The Schuyler Sisters stole the show for me. Stephanie Jae Park's Eliza is unforgettably elegant in the way she graces the stage with her presence and with her voice. Park leans into Eliza's genuineness and vulnerability, crafting ecstasy onstage as Eliza falls in love with Hamilton ("Helpless"). Park's ability to dive into the deepest parts of one's heart inspires a haunting emptiness to Eliza's story after Hamilton's infidelity ("Burn") and highlights the awesome power of forgiveness that we sometimes take for granted ("It's Quiet Uptown").

If you look up the definition of "power" you'll see Ta'Rea Campbell's Angelica Schuyler. Filled from crown to toe top with bold spitfire, Campbell commands the stage with the same authority a walking bonfire would. Amplified by her impeccable comedic timing, Campbell highlights Angelica's ferocity of will and hunger for what's over the horizon ("The Schuyler Sisters"). Campbell roars with self-confidence as she brings to life Angelica's strategic level-headedness, passionate self-awareness, and willingness to sacrifice for those she loves ("Satisfied").

As Peggy, Paige Smallwood perfectly completes the trio of sisters with her explosive expressiveness. However, Smallwood shines most as Maria Reynolds - tempting Gonzalez's Hamilton, the audience, and probably every single person ever too. Her sense of ease, confidence, and teasing know-how is clear as she leads a masterclass on seduction in a red dress ("Say No To This").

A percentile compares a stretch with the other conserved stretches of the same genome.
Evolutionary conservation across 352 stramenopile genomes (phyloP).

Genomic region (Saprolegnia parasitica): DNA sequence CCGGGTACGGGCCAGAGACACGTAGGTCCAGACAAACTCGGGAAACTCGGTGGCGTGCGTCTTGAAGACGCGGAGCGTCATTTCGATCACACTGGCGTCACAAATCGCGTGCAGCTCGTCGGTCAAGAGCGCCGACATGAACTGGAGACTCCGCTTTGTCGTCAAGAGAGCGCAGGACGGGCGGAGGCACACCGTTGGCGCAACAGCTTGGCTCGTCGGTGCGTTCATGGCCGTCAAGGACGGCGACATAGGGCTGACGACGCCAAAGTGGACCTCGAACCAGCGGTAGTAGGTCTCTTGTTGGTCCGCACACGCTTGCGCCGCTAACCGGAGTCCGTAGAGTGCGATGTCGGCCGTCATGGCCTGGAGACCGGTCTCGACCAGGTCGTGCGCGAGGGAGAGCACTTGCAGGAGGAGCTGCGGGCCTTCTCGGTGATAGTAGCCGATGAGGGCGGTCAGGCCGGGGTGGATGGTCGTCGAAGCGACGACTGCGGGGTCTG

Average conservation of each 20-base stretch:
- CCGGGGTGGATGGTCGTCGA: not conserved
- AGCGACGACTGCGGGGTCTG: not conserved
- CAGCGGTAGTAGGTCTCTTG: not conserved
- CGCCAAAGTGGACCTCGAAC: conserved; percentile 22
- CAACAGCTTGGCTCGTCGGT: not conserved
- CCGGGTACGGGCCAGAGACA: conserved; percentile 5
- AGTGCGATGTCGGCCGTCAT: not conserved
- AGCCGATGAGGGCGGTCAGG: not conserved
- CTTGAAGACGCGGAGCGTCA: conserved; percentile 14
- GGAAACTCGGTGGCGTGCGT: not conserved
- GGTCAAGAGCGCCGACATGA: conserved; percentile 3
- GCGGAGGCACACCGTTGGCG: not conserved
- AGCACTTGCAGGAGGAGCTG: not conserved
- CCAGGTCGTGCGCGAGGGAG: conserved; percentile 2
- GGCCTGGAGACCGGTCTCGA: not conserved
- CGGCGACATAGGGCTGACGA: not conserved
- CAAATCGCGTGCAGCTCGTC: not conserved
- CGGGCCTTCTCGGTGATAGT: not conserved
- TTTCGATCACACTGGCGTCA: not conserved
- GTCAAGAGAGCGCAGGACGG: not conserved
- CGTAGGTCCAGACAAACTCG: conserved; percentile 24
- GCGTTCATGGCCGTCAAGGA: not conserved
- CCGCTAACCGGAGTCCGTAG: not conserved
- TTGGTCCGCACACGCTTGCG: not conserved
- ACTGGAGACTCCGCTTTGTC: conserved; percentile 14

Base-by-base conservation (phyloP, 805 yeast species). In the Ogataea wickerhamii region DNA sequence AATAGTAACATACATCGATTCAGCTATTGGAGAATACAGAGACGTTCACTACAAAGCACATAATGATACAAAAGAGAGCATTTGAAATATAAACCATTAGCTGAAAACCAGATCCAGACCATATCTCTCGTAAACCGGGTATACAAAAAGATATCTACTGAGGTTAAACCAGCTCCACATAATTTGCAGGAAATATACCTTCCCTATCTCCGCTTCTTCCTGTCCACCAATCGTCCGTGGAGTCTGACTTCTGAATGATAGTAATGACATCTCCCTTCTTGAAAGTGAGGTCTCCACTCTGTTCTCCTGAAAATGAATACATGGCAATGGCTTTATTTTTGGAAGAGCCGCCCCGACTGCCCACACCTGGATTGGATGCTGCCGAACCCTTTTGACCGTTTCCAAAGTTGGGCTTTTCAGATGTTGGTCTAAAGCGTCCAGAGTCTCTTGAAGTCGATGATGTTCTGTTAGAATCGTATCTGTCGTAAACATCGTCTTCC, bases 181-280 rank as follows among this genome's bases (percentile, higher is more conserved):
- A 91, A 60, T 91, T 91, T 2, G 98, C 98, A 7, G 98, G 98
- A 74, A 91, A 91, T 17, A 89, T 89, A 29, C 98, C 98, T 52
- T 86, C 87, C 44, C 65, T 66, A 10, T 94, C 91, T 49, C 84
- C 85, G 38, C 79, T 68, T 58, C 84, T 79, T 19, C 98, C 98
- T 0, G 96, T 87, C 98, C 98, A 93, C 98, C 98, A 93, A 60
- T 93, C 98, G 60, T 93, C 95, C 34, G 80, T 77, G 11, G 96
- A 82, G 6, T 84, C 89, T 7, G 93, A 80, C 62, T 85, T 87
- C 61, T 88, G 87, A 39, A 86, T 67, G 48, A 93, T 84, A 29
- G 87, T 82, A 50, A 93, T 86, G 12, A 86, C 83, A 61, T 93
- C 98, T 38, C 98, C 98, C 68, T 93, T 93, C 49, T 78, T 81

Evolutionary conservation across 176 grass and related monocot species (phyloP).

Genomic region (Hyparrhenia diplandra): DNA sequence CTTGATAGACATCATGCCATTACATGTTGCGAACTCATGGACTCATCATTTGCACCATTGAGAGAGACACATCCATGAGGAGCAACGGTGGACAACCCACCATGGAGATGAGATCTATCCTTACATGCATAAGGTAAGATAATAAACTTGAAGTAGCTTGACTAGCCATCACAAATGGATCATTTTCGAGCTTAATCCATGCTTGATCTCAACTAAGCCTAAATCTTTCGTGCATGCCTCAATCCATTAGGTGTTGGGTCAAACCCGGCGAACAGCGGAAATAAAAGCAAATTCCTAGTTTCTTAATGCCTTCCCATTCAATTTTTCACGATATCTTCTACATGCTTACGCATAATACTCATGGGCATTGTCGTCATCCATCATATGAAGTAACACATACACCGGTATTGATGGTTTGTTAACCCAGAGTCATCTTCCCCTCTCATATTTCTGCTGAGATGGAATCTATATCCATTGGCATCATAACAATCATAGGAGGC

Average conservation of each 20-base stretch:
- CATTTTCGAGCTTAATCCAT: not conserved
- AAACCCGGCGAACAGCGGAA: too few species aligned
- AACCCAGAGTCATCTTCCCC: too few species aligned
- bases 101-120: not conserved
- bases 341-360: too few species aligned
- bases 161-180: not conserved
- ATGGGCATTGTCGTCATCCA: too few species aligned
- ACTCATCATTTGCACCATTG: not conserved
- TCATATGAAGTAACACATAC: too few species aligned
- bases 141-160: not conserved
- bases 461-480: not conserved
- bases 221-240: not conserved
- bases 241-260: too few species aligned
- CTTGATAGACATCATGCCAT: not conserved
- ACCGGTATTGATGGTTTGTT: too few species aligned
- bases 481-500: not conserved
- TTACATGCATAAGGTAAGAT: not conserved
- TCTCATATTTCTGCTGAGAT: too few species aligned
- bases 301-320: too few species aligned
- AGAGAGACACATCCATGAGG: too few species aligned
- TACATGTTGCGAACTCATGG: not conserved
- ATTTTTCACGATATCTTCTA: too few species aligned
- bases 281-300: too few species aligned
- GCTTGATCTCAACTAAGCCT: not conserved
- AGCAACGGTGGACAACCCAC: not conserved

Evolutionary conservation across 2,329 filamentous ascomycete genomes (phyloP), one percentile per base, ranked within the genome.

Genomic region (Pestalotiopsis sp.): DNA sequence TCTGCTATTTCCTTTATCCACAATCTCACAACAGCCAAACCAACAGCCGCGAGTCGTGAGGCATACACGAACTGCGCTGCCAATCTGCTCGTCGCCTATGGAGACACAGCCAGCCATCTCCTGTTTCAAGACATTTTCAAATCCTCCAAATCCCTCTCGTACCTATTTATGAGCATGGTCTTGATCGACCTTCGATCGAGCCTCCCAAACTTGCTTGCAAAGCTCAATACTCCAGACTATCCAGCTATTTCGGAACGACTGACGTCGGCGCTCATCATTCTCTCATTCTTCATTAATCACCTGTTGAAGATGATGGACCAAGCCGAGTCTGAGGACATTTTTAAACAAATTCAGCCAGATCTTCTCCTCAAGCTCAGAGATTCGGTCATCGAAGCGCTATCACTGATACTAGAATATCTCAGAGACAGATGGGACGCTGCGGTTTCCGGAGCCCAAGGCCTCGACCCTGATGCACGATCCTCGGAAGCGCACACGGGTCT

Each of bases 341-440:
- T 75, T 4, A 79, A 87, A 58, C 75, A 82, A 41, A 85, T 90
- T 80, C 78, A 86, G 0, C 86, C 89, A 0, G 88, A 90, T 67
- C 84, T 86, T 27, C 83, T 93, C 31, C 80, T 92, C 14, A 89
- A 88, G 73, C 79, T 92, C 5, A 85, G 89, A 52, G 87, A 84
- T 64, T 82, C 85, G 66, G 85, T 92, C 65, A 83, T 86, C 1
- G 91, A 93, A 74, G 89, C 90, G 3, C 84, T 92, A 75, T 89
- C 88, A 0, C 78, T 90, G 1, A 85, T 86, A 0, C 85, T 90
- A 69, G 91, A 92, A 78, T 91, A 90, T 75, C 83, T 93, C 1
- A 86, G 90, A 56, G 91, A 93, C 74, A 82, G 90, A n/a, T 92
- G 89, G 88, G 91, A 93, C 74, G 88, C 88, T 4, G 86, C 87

BWW Review: HAMILTON at The Fox Theatre Blows Us All Away

I imagine it's intimidating to play a legend on stage, but Marcus Choi brought George Washington to life with such a thoughtful and powerful presence that I was blown away by how effortless he made it look. Standing tall, Choi's compelling voice demanded undivided attention to every syllable of what he said ("Right Hand Man") and filled the air of the theatre with reverential reverberations ("One Last Time"). Choi's George Washington is characterized by his dedication to detail, chess-like strategy, and unflinching conviction.

Neil Haskell's tyrannical King George reminded me of watching an all-important two-year-old throw a hissy fit onstage only for that two-year-old to suddenly turn into a cold-blooded serial killer within a single line ("You'll Be Back" / "What Comes Next" / "I Know Him"). Haskell's ability to play with an audience served his duality well. At the same time we hated and feared King George, we were all excited to see Haskell on stage and eager to see what he'd surprise us with next.

As Marquis de Lafayette, Warren Egypt Franklin has a fantastic French accent. It took me a moment to tune into his delivery, but once I did his fearlessly bombastic choices landed with deadly accuracy each time ("Guns and Ships"). Franklin's joy for performance is clear as he indulges himself in every moment and syllable as Thomas Jefferson ("What'd I Miss"). His timing is practically perfect, especially when he surprises us with something new.